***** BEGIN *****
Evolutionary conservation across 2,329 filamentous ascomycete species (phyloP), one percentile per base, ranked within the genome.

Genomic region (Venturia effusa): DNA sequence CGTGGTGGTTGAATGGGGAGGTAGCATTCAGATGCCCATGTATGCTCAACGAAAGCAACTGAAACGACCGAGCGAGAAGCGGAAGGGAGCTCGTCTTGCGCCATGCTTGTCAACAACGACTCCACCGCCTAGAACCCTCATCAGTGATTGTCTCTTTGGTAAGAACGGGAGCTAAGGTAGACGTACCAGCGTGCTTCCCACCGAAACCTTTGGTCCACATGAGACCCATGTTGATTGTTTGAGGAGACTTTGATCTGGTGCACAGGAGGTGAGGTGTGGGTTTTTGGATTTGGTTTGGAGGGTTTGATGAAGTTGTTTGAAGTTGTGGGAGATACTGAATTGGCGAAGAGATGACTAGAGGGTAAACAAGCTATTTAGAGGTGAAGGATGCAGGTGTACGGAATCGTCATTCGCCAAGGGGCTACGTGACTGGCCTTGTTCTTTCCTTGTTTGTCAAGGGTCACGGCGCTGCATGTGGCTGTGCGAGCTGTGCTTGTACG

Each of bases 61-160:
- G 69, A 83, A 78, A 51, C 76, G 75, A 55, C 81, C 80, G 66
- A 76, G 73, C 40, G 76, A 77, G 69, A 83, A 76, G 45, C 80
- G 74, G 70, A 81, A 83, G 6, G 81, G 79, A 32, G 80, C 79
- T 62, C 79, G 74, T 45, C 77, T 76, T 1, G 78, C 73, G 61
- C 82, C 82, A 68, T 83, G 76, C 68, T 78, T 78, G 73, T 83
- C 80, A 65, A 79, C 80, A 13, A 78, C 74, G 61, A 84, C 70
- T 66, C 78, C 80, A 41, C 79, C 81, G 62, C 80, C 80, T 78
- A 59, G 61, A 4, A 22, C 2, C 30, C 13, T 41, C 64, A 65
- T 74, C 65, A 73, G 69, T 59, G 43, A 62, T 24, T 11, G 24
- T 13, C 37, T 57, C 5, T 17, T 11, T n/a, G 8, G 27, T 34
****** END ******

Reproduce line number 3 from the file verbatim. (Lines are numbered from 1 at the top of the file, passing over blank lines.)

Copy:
Each of bases 61-160: